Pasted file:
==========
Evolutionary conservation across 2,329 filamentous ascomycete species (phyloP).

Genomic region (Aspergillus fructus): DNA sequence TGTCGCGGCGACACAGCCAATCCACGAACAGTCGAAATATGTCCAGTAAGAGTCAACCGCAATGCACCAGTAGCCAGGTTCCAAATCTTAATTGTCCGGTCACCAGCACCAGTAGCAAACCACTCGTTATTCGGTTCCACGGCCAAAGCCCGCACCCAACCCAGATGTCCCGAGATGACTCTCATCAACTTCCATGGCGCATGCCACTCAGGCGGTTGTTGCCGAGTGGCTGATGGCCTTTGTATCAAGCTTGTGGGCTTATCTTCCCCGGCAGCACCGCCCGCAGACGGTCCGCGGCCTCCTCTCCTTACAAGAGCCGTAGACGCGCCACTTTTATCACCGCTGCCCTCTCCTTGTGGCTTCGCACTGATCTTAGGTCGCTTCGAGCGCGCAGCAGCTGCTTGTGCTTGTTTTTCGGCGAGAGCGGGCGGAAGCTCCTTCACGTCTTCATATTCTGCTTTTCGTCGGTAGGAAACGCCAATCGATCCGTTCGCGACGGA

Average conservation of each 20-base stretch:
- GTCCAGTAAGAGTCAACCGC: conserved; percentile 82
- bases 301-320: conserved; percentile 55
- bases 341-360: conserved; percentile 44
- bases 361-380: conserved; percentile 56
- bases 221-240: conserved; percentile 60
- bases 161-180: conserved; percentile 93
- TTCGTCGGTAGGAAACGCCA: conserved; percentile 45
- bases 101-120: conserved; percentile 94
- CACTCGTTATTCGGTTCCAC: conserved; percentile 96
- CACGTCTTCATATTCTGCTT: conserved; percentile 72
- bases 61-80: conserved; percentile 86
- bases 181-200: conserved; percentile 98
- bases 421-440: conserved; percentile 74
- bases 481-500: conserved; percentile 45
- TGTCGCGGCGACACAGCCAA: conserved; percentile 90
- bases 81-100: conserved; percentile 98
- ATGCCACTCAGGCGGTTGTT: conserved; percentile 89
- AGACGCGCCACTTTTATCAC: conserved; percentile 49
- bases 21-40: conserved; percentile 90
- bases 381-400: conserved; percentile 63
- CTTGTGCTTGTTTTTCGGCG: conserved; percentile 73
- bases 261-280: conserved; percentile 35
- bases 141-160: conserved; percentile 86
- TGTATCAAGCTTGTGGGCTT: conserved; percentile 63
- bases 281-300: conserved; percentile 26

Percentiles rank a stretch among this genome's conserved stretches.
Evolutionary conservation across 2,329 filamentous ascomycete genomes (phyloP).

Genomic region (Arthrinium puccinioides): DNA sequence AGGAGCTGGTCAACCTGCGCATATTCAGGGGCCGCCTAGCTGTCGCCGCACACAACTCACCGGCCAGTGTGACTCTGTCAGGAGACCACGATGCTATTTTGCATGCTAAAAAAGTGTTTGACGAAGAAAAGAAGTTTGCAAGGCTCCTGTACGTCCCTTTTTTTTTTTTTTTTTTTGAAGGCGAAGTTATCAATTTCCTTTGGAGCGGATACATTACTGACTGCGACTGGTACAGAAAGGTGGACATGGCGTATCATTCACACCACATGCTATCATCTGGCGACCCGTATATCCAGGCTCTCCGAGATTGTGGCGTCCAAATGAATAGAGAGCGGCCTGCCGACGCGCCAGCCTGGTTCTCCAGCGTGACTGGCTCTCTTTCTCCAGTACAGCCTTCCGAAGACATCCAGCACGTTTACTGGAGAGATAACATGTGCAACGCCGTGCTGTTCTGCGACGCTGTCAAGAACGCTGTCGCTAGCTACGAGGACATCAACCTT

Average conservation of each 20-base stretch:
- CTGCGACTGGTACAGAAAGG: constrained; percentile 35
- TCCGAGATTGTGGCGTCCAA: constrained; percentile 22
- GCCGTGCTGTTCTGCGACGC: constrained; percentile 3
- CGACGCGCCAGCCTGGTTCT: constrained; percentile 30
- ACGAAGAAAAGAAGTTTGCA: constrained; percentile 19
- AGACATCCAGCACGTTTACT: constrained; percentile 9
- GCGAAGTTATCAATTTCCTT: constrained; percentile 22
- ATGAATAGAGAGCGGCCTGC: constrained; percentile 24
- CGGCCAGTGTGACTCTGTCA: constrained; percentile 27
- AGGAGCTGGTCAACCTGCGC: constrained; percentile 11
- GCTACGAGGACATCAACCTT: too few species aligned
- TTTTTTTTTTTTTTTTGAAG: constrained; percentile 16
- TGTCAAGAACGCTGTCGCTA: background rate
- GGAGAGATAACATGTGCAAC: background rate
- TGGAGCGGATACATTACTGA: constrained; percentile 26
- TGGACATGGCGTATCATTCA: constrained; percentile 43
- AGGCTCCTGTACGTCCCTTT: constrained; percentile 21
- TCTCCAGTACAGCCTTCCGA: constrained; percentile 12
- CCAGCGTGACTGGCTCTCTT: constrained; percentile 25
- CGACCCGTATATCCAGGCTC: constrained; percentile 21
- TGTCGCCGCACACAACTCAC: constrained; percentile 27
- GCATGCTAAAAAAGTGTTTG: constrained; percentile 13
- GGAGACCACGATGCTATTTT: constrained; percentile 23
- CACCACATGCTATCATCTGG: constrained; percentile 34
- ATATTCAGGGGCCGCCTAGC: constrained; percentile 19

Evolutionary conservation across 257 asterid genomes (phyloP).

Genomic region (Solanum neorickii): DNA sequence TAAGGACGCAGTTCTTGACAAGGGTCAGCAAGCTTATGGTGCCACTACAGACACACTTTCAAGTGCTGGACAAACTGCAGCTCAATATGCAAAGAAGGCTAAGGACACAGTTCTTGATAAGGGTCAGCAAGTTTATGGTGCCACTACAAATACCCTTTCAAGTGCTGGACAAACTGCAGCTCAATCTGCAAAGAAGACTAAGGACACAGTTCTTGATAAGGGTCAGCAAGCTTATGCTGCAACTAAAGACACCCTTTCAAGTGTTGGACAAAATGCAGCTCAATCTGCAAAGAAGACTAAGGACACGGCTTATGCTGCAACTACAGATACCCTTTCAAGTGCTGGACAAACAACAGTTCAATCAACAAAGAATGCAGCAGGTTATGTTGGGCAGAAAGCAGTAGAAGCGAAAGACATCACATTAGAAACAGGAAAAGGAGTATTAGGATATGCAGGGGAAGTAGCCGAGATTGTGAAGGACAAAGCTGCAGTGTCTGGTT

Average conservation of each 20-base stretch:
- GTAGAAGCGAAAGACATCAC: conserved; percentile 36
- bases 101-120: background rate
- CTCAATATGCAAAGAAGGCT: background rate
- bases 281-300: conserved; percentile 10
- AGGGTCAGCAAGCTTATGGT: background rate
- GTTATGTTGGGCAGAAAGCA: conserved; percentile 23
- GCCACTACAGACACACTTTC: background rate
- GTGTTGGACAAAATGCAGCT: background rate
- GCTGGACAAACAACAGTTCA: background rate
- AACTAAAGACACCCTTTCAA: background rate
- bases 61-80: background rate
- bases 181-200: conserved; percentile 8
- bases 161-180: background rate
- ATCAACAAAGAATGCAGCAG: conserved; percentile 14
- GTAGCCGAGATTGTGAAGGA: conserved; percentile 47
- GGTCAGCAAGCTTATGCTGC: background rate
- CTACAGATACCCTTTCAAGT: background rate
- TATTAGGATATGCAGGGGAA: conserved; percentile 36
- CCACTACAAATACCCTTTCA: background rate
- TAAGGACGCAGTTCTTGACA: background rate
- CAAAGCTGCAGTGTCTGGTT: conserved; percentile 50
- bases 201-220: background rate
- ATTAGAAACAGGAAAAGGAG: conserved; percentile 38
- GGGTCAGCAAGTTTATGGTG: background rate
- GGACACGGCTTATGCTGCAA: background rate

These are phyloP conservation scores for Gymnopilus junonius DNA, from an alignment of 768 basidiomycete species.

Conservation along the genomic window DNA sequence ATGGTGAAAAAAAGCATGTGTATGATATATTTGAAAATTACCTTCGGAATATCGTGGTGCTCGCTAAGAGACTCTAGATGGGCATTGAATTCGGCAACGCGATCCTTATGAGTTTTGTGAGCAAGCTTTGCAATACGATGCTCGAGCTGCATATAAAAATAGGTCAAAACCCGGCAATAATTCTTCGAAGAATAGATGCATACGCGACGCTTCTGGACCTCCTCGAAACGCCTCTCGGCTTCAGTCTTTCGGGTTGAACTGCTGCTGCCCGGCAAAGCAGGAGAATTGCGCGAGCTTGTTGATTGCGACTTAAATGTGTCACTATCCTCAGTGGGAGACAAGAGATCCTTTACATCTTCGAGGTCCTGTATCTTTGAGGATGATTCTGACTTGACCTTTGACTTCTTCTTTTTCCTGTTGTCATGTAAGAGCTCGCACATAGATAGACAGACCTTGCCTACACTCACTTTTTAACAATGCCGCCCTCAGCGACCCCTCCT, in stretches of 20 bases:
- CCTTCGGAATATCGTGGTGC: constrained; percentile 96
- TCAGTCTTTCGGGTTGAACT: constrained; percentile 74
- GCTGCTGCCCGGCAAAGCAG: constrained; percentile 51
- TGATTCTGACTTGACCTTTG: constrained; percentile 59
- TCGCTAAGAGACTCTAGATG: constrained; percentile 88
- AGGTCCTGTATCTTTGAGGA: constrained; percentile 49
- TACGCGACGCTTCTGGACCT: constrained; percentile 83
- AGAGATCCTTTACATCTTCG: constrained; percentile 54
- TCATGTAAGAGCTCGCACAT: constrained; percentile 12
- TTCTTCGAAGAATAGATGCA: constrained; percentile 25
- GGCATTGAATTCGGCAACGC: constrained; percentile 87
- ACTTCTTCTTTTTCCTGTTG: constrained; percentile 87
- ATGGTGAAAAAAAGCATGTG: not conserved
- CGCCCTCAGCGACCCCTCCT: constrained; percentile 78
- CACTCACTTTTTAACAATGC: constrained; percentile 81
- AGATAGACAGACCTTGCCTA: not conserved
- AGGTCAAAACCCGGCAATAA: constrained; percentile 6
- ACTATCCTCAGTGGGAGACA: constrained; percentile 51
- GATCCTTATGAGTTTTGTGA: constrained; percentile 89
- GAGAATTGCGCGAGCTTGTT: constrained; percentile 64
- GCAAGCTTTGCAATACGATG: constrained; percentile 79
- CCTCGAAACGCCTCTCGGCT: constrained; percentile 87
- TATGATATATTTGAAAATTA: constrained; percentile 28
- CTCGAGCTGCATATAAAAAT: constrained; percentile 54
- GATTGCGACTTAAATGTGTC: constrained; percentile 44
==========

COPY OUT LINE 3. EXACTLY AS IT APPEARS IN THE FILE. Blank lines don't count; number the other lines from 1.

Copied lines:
Average conservation of each 20-base stretch: